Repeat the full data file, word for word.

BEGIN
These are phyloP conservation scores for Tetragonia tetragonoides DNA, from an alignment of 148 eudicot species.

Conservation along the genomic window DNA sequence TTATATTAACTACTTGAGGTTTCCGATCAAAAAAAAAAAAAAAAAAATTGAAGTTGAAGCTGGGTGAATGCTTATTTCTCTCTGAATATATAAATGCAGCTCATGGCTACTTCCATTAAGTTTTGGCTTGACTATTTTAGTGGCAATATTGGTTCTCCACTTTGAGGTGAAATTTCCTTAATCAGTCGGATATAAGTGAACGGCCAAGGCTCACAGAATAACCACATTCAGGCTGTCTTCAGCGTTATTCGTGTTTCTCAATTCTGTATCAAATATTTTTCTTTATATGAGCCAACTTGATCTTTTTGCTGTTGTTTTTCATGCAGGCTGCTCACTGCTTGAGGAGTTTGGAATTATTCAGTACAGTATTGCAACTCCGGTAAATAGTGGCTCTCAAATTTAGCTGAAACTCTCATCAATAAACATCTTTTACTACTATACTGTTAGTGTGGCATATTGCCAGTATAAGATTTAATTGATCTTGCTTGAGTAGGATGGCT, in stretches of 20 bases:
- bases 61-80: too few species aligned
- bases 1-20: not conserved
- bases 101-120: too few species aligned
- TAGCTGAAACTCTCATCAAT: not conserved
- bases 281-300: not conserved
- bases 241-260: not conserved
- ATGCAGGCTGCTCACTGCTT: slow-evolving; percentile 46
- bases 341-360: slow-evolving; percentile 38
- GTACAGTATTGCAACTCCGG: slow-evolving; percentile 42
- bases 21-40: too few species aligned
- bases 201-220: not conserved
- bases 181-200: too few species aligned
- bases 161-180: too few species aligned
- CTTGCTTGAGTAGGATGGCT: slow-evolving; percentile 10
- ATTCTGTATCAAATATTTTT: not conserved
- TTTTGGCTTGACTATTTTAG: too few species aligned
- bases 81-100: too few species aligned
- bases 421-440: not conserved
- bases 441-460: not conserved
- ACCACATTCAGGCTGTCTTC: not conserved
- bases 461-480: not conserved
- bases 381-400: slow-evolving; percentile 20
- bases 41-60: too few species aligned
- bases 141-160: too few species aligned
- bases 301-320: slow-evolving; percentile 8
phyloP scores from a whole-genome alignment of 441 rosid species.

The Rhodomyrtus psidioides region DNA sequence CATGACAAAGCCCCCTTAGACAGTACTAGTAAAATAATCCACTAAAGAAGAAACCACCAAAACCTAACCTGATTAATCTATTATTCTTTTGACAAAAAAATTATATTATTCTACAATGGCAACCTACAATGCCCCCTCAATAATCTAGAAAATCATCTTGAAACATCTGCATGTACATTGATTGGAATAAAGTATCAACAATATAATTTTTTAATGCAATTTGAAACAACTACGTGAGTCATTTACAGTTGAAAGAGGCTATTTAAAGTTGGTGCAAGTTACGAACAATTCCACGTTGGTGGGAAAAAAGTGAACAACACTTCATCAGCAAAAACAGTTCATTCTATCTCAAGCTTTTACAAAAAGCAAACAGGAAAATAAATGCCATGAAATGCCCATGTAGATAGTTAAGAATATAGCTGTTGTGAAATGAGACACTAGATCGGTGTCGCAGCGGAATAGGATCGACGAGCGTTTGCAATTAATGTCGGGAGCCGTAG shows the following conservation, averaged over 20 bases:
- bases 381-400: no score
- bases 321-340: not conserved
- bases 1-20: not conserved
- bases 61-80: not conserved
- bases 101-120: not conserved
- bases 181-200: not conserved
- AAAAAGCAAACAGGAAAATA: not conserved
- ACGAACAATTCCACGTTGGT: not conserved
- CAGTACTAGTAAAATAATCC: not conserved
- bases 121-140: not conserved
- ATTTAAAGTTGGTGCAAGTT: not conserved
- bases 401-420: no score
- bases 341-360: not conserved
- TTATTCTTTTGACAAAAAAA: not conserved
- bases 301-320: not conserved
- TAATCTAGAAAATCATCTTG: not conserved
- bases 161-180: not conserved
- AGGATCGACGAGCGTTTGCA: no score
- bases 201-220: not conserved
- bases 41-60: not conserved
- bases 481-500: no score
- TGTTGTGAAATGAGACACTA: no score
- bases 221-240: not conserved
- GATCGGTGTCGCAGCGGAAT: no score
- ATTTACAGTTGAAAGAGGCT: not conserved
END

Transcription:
These are phyloP conservation scores for Tetragonia tetragonoides DNA, from an alignment of 148 eudicot species.

Conservation along the genomic window DNA sequence TTATATTAACTACTTGAGGTTTCCGATCAAAAAAAAAAAAAAAAAAATTGAAGTTGAAGCTGGGTGAATGCTTATTTCTCTCTGAATATATAAATGCAGCTCATGGCTACTTCCATTAAGTTTTGGCTTGACTATTTTAGTGGCAATATTGGTTCTCCACTTTGAGGTGAAATTTCCTTAATCAGTCGGATATAAGTGAACGGCCAAGGCTCACAGAATAACCACATTCAGGCTGTCTTCAGCGTTATTCGTGTTTCTCAATTCTGTATCAAATATTTTTCTTTATATGAGCCAACTTGATCTTTTTGCTGTTGTTTTTCATGCAGGCTGCTCACTGCTTGAGGAGTTTGGAATTATTCAGTACAGTATTGCAACTCCGGTAAATAGTGGCTCTCAAATTTAGCTGAAACTCTCATCAATAAACATCTTTTACTACTATACTGTTAGTGTGGCATATTGCCAGTATAAGATTTAATTGATCTTGCTTGAGTAGGATGGCT, in stretches of 20 bases:
- bases 61-80: too few species aligned
- bases 1-20: not conserved
- bases 101-120: too few species aligned
- TAGCTGAAACTCTCATCAAT: not conserved
- bases 281-300: not conserved
- bases 241-260: not conserved
- ATGCAGGCTGCTCACTGCTT: slow-evolving; percentile 46
- bases 341-360: slow-evolving; percentile 38
- GTACAGTATTGCAACTCCGG: slow-evolving; percentile 42
- bases 21-40: too few species aligned
- bases 201-220: not conserved
- bases 181-200: too few species aligned
- bases 161-180: too few species aligned
- CTTGCTTGAGTAGGATGGCT: slow-evolving; percentile 10
- ATTCTGTATCAAATATTTTT: not conserved
- TTTTGGCTTGACTATTTTAG: too few species aligned
- bases 81-100: too few species aligned
- bases 421-440: not conserved
- bases 441-460: not conserved
- ACCACATTCAGGCTGTCTTC: not conserved
- bases 461-480: not conserved
- bases 381-400: slow-evolving; percentile 20
- bases 41-60: too few species aligned
- bases 141-160: too few species aligned
- bases 301-320: slow-evolving; percentile 8
phyloP scores from a whole-genome alignment of 441 rosid species.

The Rhodomyrtus psidioides region DNA sequence CATGACAAAGCCCCCTTAGACAGTACTAGTAAAATAATCCACTAAAGAAGAAACCACCAAAACCTAACCTGATTAATCTATTATTCTTTTGACAAAAAAATTATATTATTCTACAATGGCAACCTACAATGCCCCCTCAATAATCTAGAAAATCATCTTGAAACATCTGCATGTACATTGATTGGAATAAAGTATCAACAATATAATTTTTTAATGCAATTTGAAACAACTACGTGAGTCATTTACAGTTGAAAGAGGCTATTTAAAGTTGGTGCAAGTTACGAACAATTCCACGTTGGTGGGAAAAAAGTGAACAACACTTCATCAGCAAAAACAGTTCATTCTATCTCAAGCTTTTACAAAAAGCAAACAGGAAAATAAATGCCATGAAATGCCCATGTAGATAGTTAAGAATATAGCTGTTGTGAAATGAGACACTAGATCGGTGTCGCAGCGGAATAGGATCGACGAGCGTTTGCAATTAATGTCGGGAGCCGTAG shows the following conservation, averaged over 20 bases:
- bases 381-400: no score
- bases 321-340: not conserved
- bases 1-20: not conserved
- bases 61-80: not conserved
- bases 101-120: not conserved
- bases 181-200: not conserved
- AAAAAGCAAACAGGAAAATA: not conserved
- ACGAACAATTCCACGTTGGT: not conserved
- CAGTACTAGTAAAATAATCC: not conserved
- bases 121-140: not conserved
- ATTTAAAGTTGGTGCAAGTT: not conserved
- bases 401-420: no score
- bases 341-360: not conserved
- TTATTCTTTTGACAAAAAAA: not conserved
- bases 301-320: not conserved
- TAATCTAGAAAATCATCTTG: not conserved
- bases 161-180: not conserved
- AGGATCGACGAGCGTTTGCA: no score
- bases 201-220: not conserved
- bases 41-60: not conserved
- bases 481-500: no score
- TGTTGTGAAATGAGACACTA: no score
- bases 221-240: not conserved
- GATCGGTGTCGCAGCGGAAT: no score
- ATTTACAGTTGAAAGAGGCT: not conserved